Prince Lutho Zibi (Ah! Zanodumo)
Many South Africans find it difficult to decide whether they are permanent urban residents or amagoduka (temporary inhabitants of towns and cities). As a goduka, whenever I made a trip home for public holidays or special events, I would always feel welcome in my village.
For 12 years, I traded my time, ideas, skills and money in an urban environment because I hoped this would give me a better life. I also hoped that, in the city, I would be able to associate with people of diverse cultures, races, customs and traditions. I observed the city changing rapidly, influenced by politics, a climate of growth, and business driven by innovation and technology; the city was always buzzing with cutting-edge development. But the villages and rural areas remained the same. The home I came from and all the other villages I would pass as I made my drive home seemed to have been left behind. Economically, socially and materially, I did not see much change.
After 12 years under the bright Johannesburg city lights, I had seen and done it all. I was finally ready to accept that it was time go back to my home village of Khayakhulu in the North West. I decided I had to be brave enough to return to the land of my ancestors and make a strategic contribute to my village. I finally believed I could make the change our rural villages and traditional communities needed.
I believed history, a family legacy and community culture could make rural development effective and desirable in the remote rural village of Khayakhulu. I saw how, driven by the Amahlubi Chairman’s Foundation, one little village could be transformed into a socio-economic hub for the community. The Amahlubi Chairman’s Foundation is a not-for-profit organisation established by Nkosi Shadrack Zibi (Ah! Dabulamanzi) as an initiative by the Amahlubi Traditional Council. The Foundation has over 1 000 members from the communities of Khayakhulu, Welverdiend, Welgeval, KwaNolanga (Rampampaspoort) and Goedehoop.
I saw the transformation begin six years ago and, after all this time, we continue to foster and promote a rural development model that sustains socio-economic development in my community. We are guided by one principle only – that for rural development to be effective, it must be relevant to the current situation and the context of the community.
As the Amahlubi Chairman’s Foundation, we have conceptualised and implemented our 3C (community, catalyst, and commerce) Model©. The model is centered on understanding the unique dynamics of each community, identifying appropriate catalysts for economic growth (such as agriculture, mining and tourism), and then pairing the community members with suitable commercial partners (for funding and marketing). Our model has seen the revival of the agricultural sector in Khayakhulu, providing the community with opportunities to create and sustain jobs, and support our social infrastructure programme across five villages. We have also been able to support our sister community in the Eastern Cape (Zibi Village) through these developmental opportunities.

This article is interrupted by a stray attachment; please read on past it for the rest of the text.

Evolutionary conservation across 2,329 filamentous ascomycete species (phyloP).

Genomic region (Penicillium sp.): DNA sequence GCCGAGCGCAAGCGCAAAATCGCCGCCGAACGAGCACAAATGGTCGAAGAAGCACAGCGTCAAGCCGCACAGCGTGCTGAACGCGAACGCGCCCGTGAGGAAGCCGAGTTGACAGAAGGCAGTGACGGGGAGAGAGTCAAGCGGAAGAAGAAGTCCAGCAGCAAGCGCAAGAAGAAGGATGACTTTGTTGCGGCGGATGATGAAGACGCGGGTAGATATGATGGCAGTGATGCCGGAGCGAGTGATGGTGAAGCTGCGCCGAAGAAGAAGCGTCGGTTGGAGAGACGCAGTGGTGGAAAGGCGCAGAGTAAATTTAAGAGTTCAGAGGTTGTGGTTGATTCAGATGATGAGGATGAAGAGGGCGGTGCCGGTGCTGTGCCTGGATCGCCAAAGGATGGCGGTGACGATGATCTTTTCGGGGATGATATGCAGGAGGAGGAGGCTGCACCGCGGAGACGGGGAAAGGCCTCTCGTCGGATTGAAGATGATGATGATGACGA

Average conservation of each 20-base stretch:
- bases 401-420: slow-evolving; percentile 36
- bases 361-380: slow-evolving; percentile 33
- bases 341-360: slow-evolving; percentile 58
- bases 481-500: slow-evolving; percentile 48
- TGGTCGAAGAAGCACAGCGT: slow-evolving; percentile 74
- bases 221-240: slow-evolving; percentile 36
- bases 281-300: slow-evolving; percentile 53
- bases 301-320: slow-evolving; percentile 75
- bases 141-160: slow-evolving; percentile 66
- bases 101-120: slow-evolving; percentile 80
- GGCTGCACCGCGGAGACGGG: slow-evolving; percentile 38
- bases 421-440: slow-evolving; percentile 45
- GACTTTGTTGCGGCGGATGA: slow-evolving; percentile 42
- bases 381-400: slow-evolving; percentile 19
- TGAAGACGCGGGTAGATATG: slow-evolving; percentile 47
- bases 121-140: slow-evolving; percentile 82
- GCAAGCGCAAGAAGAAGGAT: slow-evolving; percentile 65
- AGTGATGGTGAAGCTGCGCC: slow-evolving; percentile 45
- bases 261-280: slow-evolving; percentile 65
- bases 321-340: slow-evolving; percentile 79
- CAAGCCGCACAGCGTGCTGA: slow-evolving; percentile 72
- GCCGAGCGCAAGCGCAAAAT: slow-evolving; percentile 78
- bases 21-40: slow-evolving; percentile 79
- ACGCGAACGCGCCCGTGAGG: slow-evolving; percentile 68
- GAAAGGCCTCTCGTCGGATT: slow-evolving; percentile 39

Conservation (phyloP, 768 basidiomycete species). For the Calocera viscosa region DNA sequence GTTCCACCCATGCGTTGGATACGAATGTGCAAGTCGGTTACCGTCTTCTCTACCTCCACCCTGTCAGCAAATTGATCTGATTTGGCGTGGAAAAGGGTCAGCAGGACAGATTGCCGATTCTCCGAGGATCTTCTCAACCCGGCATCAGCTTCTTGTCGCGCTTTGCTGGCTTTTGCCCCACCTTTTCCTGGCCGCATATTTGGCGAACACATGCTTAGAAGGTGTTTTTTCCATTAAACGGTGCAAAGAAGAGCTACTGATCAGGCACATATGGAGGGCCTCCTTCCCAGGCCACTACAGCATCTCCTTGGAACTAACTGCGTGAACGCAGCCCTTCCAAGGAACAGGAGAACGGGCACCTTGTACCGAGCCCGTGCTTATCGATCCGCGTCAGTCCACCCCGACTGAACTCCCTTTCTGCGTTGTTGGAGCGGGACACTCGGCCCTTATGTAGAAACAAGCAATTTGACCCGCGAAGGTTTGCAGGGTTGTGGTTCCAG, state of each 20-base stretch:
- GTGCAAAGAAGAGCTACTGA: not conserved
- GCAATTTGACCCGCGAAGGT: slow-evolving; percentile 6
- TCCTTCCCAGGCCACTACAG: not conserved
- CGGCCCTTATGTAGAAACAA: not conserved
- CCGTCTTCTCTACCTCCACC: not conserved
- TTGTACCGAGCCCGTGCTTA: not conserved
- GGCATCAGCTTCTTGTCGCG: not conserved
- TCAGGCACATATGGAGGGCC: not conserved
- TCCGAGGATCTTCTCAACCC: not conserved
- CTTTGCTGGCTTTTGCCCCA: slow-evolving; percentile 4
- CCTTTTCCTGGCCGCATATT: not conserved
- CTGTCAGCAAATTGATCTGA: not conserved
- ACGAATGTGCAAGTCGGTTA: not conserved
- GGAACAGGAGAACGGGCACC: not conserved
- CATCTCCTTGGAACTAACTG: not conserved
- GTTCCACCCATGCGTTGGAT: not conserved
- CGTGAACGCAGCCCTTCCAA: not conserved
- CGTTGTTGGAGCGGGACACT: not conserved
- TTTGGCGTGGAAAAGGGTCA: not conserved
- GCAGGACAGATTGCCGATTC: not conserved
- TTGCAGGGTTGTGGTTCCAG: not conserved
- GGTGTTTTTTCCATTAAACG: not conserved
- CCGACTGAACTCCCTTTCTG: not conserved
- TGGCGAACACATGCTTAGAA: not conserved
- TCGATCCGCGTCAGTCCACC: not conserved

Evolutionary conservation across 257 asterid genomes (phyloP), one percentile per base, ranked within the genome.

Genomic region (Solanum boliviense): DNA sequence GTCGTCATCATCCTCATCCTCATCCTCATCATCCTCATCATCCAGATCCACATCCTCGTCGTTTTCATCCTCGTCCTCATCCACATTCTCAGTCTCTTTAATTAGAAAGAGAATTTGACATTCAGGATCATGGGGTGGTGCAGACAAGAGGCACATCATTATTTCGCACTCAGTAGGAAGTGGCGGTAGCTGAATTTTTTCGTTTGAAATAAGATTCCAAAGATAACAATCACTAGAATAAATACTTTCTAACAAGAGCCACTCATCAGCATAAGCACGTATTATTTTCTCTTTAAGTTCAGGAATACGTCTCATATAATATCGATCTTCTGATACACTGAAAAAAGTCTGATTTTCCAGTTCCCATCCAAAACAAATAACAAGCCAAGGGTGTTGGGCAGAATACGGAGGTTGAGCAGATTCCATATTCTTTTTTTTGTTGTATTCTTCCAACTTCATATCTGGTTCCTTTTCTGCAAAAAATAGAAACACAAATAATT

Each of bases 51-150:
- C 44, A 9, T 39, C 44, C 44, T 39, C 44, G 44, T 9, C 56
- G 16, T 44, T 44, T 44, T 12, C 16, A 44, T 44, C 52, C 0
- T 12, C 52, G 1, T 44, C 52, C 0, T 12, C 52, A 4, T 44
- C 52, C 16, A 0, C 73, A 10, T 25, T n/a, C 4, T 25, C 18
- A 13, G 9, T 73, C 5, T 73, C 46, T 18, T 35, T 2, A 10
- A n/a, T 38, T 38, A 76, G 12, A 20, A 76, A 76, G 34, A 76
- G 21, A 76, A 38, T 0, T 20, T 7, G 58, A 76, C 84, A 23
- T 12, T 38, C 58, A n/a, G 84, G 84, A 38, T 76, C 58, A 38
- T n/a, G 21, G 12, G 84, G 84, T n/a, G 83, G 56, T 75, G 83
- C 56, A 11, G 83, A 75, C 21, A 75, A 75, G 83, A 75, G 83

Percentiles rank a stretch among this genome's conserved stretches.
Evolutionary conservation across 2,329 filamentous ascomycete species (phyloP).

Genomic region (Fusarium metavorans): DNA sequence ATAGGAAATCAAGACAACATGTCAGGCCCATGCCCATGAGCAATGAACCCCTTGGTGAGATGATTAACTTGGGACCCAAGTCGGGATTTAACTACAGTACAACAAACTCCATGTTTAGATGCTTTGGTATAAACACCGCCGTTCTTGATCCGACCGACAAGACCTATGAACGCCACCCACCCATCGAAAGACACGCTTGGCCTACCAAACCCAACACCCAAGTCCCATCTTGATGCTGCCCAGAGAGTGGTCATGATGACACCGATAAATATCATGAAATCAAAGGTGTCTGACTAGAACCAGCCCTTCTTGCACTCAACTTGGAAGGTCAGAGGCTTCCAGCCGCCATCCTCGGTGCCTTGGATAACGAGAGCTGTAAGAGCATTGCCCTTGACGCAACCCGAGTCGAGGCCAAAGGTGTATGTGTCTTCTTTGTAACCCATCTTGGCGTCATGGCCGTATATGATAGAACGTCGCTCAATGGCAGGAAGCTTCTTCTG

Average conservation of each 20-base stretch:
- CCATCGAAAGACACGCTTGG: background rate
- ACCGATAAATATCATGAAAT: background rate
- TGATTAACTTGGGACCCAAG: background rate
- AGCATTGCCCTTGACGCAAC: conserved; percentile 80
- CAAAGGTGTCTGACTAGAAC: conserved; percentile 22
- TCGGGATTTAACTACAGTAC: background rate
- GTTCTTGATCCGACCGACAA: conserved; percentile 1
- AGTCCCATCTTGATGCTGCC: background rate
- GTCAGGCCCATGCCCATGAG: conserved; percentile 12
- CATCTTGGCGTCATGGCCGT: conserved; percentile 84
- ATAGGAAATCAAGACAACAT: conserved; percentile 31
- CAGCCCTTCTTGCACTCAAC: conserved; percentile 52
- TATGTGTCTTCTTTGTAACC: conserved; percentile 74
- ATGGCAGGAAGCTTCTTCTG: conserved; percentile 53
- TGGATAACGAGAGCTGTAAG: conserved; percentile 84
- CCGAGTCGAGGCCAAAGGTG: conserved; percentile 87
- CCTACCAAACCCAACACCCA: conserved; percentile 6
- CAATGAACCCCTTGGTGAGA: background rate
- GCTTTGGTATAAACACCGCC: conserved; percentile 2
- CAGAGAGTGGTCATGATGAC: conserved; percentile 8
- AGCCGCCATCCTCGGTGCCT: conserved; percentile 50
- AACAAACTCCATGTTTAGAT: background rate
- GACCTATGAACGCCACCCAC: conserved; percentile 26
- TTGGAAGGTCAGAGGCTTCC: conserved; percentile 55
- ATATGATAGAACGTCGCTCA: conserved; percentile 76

There is no better time for rural development than now. Given the current social and economic climate of our country, as well as changing governance structures and policies, and the prospect of a revival of royal and traditional leadership, we are at the frontier of significant rural development. The land of our forebears and future generations is rich in indigenous knowledge, water, minerals, fertile soil and – best of all – has a low carbon footprint. However, villages and rural areas face some difficulties, for instance, geographic distance. Most villages are remote and isolated from the economic hubs of the country. Also, rural areas have limited records, and it is difficult to carry out our plans without real-time data and insights. Fourth industrial revolution (4IR) technologies can help in this regard, creating innovative ways to connect rural areas with mainstream markets and to solve contextual challenges in.
My challenge to community leaders is to embrace the 4IR to improve the quality of life in their communities and attract amagoduka back home. For instance, in Khayakhulu, we are creating a cryptocurrency development fund that, through connectivity and intelligence, will see returns for every rand invested shared with each member of the Foundation. The Foundation’s intention is to then improve the economic landscape of its villages and improve the lives of those in the community. The development of rural communities can solve many of South Africa’s economic challenges, and will make a sustainable dent on unemployment in the country. Amagoduka will drive this revolution, but only if they can identify with the ideals of their traditional council. I call on all traditional councils to use the 4IR to develop their communities.
* Prince Lutho Zibi (Ah! Zanodumo) is a social entrepreneur and traditional leader in the Amahlubi Traditional Council.
Using 4IR to transform and develop the rural economy (Science Forum 2019)
Using 4IRUsing 4IR to transform and develop the rural economy to transform and develop the rural economy